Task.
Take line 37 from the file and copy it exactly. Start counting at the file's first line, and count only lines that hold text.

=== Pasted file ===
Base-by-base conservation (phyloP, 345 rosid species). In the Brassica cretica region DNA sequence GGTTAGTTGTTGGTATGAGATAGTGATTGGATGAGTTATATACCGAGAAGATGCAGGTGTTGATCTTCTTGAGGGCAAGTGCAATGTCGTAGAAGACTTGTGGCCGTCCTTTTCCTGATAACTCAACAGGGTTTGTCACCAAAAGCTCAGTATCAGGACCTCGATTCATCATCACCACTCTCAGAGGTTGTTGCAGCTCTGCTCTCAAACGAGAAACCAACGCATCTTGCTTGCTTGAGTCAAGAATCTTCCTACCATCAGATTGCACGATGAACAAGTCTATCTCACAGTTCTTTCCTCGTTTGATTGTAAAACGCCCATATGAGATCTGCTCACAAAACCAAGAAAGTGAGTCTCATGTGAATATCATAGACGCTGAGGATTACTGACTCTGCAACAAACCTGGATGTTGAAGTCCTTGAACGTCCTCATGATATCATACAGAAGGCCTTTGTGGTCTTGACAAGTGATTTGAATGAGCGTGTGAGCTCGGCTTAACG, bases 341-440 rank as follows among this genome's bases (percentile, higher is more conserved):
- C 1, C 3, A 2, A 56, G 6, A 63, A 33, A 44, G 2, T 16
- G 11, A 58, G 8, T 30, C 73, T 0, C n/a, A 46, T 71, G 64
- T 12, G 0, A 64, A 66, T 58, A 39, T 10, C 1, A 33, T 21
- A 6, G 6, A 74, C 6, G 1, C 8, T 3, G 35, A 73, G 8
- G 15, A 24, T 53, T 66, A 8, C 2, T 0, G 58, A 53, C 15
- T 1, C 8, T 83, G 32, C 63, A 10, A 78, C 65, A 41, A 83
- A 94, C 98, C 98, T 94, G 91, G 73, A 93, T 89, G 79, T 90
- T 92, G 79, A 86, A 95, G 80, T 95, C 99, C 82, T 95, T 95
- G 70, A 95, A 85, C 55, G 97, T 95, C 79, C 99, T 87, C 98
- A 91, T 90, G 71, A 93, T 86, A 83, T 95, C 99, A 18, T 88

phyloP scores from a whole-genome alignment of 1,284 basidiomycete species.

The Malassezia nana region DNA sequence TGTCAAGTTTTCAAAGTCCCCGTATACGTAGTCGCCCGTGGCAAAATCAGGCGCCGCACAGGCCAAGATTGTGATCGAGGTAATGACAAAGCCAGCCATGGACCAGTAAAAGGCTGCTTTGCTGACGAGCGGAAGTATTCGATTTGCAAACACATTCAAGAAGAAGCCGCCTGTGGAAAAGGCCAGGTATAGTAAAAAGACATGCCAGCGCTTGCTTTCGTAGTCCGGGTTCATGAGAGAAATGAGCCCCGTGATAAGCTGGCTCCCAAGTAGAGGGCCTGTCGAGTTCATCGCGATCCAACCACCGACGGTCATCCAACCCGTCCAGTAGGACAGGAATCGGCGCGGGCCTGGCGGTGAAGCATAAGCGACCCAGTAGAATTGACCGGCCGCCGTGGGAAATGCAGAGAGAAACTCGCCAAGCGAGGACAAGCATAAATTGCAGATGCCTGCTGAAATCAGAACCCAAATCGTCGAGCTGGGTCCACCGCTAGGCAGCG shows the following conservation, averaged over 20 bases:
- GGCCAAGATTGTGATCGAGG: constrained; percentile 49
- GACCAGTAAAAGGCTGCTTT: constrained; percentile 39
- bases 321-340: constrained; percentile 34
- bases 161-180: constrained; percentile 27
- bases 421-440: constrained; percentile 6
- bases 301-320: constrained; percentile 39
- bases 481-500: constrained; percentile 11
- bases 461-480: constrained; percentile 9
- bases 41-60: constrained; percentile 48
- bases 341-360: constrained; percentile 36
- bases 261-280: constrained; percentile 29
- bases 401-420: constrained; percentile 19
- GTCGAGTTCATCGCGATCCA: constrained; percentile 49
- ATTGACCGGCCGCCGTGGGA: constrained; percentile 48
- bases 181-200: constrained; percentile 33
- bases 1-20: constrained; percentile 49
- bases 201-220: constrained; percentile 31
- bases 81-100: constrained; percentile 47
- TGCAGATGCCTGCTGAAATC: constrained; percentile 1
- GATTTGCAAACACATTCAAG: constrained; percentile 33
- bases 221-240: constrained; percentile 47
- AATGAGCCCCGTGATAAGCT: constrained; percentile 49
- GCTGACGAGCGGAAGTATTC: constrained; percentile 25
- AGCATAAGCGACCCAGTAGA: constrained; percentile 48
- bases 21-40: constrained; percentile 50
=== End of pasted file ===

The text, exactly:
- AGCATAAGCGACCCAGTAGA: constrained; percentile 48